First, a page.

And the Istanbul IGF reportedly displayed an unprecedented degree of partnerships being forged to pursue “solutions”. So the question of the best follow-up to NETmundial remains unresolved.

This article explores the history of and reaction to the WEF Initiative to better inform those interested in forging a productive path forward on IG issues.

* * *

The NETmundial meeting held in Sao Paulo, Brazil on April 23-24, 2014 resulted from an invitation extended by ICANN CEO Fadi Chehade to Brazilian President Rousseff in October 2013. Prior to the meeting it was generally regarded by the Internet Governance community as being a one-off event, the results of which would flow into existing Internet forums for further development.

Indeed, the concluding “Way Forward” section of the NETmundial Multistakeholder Statement issued on April 24th reads:

All the organizations, forums and processes of the Internet governance ecosystem are encouraged to take into account the outcomes of NETmundial.

It is expected that the NETmundial findings and outcomes will feed into other processes and forums, such as the post 2015 development agenda process, WSIS+10, IGF, and all Internet governance discussions held in different organizations and bodies at all levels.

The follow up and future discussions of topics listed in this document should inform work convened by existing entities or bodies. They are invited to report on their works in major Internet governance meetings. (Emphasis added)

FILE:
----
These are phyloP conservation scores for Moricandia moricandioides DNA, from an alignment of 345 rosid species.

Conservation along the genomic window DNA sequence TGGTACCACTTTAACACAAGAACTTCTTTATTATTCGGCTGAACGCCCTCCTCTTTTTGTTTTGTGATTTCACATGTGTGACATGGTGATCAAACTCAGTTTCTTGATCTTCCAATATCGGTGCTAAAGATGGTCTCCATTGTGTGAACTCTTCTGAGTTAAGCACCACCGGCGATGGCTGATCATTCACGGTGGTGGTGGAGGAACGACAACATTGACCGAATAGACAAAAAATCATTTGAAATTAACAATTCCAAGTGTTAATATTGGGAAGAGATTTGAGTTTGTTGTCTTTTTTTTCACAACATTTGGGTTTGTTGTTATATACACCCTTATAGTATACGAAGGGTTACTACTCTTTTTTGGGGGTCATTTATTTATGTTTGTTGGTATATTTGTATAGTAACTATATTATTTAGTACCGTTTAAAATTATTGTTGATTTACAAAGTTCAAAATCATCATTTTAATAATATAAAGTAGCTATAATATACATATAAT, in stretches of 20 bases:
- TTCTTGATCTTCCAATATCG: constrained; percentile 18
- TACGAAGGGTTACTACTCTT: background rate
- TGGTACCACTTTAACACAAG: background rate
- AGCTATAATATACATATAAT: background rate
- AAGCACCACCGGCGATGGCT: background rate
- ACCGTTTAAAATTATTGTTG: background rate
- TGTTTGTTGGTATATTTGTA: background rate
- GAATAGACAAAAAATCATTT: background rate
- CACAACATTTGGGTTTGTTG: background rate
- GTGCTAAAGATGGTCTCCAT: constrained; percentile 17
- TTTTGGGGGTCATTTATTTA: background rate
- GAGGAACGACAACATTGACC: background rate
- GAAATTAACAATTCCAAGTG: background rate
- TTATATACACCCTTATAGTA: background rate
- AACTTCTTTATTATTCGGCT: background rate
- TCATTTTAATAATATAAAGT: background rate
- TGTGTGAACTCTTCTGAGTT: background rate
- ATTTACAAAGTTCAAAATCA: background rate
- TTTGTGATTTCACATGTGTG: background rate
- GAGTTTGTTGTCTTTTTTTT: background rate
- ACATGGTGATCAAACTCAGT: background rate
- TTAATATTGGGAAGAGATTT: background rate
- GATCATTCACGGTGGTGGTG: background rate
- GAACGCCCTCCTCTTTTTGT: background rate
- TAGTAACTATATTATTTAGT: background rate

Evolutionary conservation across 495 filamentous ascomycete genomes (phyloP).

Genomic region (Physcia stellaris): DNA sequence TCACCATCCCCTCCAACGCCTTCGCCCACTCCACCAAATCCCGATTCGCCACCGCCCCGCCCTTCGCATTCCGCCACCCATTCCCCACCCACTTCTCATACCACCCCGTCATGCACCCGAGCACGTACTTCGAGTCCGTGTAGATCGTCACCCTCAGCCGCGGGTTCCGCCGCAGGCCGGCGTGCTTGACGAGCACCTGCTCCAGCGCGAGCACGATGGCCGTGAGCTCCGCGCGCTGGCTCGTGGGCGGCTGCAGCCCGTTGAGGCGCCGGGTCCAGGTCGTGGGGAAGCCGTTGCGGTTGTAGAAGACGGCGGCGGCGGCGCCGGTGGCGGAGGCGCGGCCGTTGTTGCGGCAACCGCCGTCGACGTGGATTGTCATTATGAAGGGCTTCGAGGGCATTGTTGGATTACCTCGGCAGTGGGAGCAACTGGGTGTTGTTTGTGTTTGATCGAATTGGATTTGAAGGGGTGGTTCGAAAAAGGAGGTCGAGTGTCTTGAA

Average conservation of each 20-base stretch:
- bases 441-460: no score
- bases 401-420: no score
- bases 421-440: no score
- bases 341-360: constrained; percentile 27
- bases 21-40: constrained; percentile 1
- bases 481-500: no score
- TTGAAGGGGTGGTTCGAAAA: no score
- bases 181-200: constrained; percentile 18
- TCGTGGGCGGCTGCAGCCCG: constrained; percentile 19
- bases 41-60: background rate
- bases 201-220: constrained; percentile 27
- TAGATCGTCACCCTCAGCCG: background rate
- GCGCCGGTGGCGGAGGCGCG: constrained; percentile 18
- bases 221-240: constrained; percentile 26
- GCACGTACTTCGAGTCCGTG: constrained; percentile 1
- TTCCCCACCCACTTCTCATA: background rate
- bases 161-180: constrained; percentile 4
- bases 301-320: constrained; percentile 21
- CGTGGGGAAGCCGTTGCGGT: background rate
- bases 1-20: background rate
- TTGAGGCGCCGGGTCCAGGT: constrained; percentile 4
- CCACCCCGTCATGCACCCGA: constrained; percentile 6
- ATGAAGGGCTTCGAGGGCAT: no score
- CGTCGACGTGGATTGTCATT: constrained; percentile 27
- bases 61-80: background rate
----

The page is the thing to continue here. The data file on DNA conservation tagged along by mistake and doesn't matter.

In an accompanying document issued by the organizers, “NETmundial: the beginning of a process”, the uniqueness of the event was also emphasized:

NETmundial represents the beginning of a process for the construction of such policies in the global context, following a model of participatory plurality. With the goal of bringing together representatives of civil society, private sector, academia and technical community to establish strategic guidelines related to the use and development of the Internet in the world, the meeting was concept into committees format, each one with representatives of the involved stakeholders, distinguished experts, aiming to give guidelines and organize the meeting…

NETmundial meeting took place on April 23rd and 24th, 2014, in Sao Paulo, Brazil, congregated 1,480 stakeholders with active voices (including remote participation), from a diversity of 97 nations. It was the first of its kind. It hopefully contributed to the evolution of the Internet governance ecosystem.